The report has been welcomed by The Constitution Society as a welcome contribution to the discussion on the way our democracy works. It will no doubt be read with interest by policymakers and all of those with a keen interest in the functions of parliament and the select committee system.

The report can be downloaded here.  

11th February 2014

Judicial Review Launch – watch the video online

The launch of The Constitution Society’s latest paper, Judicial Review and the Rule of Law: Who is in Control? at the British Academy is now available to watch online. 

Our Research Director and author of the report, Amy Street, was joined by Bill Cash MP, Sir Konrad Schiemann and Richard Gordon QC as they discussed the important topic of judicial review and the relationship between the concepts of the Rule of Law and Parliamentary Supremacy. The event was chaired by Nat le Roux, Director of The Constitution Society.

The panel discussion can be viewed here.

3rd January 2014

Judicial Review paper online

The Constitution Society’s latest paper, Judicial Review and the Rule of Law: Who is in control? is now available online.

Judicial review faces an uncertain future. The government’s proposed reforms in this area – not least, restricting who may bring a claim – are attracting controversy.

This report takes a step back from the heat of that debate to illuminate the broader picture from a constitutional perspective. What are the constitutional implications of attempts by the executive to limit the ability of individuals or organisations to challenge its decisions – and the power of the courts to rule on the lawfulness of its actions?

What is the impact on the rule of law and the relationship between institutions of state? What are the potential consequences of altering the constitutional balance between our judges and Parliament? And why is this issue so important to the government, to Parliament and to lawyers? 

9th December 2013

Risk Management Government Lawyers and the Provision of Legal Advice within Whitehall

The Constitution Society, in partnership with the Constitution Unit, is pleased to announce the launch of our new pamphlet Risk Management: Government Lawyers and the Provision of Legal Advice within Whitehall.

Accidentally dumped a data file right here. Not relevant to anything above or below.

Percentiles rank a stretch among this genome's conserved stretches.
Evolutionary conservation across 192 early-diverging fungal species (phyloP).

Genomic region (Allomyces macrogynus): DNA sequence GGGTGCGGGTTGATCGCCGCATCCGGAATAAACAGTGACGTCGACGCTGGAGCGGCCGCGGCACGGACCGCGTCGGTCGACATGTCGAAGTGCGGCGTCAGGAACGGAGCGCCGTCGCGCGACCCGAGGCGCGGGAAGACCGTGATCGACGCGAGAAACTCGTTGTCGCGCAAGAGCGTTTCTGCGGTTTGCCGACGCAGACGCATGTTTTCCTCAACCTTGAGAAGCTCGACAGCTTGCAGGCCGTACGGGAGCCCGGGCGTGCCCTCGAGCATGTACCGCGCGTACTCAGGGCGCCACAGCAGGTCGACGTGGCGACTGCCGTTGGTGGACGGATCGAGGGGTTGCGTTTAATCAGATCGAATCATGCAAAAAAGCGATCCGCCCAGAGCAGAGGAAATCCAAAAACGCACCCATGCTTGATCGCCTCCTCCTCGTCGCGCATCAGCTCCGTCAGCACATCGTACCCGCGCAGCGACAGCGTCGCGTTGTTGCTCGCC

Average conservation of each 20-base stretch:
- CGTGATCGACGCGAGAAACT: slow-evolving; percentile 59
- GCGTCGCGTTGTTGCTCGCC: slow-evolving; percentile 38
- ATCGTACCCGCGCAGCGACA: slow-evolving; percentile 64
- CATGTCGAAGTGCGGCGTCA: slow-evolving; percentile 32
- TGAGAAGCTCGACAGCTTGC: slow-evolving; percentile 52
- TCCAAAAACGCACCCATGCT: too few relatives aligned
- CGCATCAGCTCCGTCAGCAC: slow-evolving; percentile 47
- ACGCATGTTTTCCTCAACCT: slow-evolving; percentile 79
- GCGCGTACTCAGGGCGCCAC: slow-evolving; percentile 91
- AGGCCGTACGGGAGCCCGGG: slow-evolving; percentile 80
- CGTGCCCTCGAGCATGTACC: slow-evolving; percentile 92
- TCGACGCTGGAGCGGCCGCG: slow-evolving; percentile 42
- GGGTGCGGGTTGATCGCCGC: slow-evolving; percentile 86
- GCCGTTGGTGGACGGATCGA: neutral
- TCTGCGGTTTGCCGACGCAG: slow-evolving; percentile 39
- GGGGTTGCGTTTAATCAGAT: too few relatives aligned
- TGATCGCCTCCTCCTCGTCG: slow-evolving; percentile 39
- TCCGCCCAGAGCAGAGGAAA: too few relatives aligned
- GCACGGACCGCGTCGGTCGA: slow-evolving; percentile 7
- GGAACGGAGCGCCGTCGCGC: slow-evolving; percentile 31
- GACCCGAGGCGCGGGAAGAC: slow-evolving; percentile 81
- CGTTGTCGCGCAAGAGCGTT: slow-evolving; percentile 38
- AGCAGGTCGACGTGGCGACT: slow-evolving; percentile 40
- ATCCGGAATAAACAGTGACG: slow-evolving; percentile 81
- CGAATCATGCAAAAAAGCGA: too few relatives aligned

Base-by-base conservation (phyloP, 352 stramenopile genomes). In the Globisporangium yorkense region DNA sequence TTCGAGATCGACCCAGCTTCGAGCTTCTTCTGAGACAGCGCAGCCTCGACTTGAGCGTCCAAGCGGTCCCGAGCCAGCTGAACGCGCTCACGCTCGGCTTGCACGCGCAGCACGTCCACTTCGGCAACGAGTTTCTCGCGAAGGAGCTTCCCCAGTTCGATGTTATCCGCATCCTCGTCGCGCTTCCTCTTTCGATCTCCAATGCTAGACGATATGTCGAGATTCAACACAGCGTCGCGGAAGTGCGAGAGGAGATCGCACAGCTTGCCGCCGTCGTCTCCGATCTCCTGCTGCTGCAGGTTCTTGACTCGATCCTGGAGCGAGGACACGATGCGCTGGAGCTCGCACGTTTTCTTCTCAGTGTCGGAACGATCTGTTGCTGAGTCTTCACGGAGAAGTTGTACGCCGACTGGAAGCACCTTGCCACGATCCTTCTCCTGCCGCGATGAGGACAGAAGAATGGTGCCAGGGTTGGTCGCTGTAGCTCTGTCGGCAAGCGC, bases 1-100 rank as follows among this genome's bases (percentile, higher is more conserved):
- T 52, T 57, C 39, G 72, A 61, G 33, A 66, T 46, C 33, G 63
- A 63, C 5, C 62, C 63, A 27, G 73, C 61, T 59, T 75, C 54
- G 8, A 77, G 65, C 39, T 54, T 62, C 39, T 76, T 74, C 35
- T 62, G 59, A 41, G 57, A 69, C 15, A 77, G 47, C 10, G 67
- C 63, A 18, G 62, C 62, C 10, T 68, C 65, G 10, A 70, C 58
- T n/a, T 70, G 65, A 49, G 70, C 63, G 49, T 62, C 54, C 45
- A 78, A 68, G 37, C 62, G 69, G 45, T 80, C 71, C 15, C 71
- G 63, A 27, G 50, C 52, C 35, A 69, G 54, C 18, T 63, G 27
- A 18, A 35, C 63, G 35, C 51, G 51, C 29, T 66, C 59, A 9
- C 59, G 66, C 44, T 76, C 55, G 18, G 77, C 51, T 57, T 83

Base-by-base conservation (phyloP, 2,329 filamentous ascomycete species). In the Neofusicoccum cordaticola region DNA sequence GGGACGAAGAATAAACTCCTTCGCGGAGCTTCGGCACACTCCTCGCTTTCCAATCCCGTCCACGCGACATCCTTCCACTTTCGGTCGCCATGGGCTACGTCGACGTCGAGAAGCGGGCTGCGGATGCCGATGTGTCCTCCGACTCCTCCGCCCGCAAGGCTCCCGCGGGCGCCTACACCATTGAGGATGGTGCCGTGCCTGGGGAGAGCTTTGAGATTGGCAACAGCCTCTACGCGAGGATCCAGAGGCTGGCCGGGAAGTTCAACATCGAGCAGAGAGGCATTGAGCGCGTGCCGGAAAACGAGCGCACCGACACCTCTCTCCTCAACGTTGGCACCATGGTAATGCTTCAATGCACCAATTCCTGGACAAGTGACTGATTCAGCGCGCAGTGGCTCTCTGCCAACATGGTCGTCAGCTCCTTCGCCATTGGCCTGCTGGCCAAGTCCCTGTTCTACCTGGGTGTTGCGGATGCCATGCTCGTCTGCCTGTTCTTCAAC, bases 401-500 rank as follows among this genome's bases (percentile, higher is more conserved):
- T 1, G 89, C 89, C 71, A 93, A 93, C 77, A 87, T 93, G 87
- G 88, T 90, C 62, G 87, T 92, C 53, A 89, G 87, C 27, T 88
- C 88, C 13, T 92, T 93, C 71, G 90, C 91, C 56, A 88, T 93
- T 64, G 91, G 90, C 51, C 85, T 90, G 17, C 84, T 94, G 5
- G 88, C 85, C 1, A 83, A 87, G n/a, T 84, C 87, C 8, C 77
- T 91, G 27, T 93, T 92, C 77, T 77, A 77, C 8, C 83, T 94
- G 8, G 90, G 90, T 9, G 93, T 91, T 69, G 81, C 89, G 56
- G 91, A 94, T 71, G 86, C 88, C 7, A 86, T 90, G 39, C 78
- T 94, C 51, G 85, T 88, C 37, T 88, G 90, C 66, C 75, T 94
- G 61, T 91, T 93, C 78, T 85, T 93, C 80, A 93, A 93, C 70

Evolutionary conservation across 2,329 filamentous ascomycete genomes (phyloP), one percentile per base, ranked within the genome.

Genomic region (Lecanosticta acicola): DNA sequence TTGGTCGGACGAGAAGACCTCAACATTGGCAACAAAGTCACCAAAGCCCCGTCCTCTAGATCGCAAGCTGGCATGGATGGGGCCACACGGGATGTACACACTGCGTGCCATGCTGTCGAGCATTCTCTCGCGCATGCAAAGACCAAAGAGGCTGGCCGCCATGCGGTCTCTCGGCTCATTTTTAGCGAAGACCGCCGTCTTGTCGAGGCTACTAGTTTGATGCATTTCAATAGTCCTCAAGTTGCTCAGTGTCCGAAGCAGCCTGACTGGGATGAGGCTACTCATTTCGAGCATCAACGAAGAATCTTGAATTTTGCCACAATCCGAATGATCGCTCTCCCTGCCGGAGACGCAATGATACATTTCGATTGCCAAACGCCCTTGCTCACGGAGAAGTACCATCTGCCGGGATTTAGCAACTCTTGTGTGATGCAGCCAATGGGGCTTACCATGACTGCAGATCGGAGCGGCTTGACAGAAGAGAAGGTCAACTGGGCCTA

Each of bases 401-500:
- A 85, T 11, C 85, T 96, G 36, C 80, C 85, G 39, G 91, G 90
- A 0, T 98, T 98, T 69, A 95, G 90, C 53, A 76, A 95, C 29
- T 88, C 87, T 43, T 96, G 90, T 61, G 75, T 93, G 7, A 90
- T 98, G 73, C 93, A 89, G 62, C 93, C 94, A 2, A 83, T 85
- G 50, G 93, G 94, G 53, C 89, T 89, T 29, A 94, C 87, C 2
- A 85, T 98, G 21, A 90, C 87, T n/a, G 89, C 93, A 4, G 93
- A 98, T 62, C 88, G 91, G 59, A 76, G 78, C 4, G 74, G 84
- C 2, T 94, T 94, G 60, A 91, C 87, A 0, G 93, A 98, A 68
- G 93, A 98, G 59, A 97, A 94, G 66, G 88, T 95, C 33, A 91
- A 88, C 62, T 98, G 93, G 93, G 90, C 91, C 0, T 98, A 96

Written by Dr Ben Yong the report looks into the important role that legal advice plays in the British political system. To see an interview with Dr Yong to mark the launch of the report, click here.

Government lawyers are a powerful and influential group within Whitehall, and as such they deserve greater understanding. Law and legality are now ever-present considerations in the policy and decision making process. Government cannot escape from the reach of the law – if it ever could. The result is that lawyers have become more integrated into the policy and decision making process in Whitehall because of the increasing penetration of law into government. But because law is inescapable, and its effect uncertain, lawyers talk of legal risk rather than legality and illegality. Government lawyers see themselves not as ‘guardians’ but as managers of legal risk.

This short study examines the work of government lawyers in Whitehall, looking at the changes over the past thirty years in the way that legal advice has been provided. It examines the role of lawyers in the policy and decision making process, the hierarchy of legal advice and the professional norms that government lawyers adhere to. Finally, there is a case study of the role of government lawyers in the decision to use military force against Iraq in 2002–2003. 

26th November 2013

Judicial Review: a new report from The Constitution Society

The Constitution Society is pleased to announce the launch of a paper on the important topic of judicial review. Authored by Amy Street, previously a co-author of Select Committees and Coercive Powers – Clarity or Confusion? our new pamphlet will be a timely intervention in an area of increasing political salience.

To mark the launch of the paper a panel discussion is being held at the British Academy on 19th November from 6pm. Amy Street will be joined by Richard Gordon QC, Sir Konrad Schiemann and Graham Allen MP (Chair of the Political and Constitutional Committee).

Hard copies of the pamphlet will be available on the evening and a PDF will be on this website following the launch.

If you wish to attend the event please email our events team via 


7th November 2013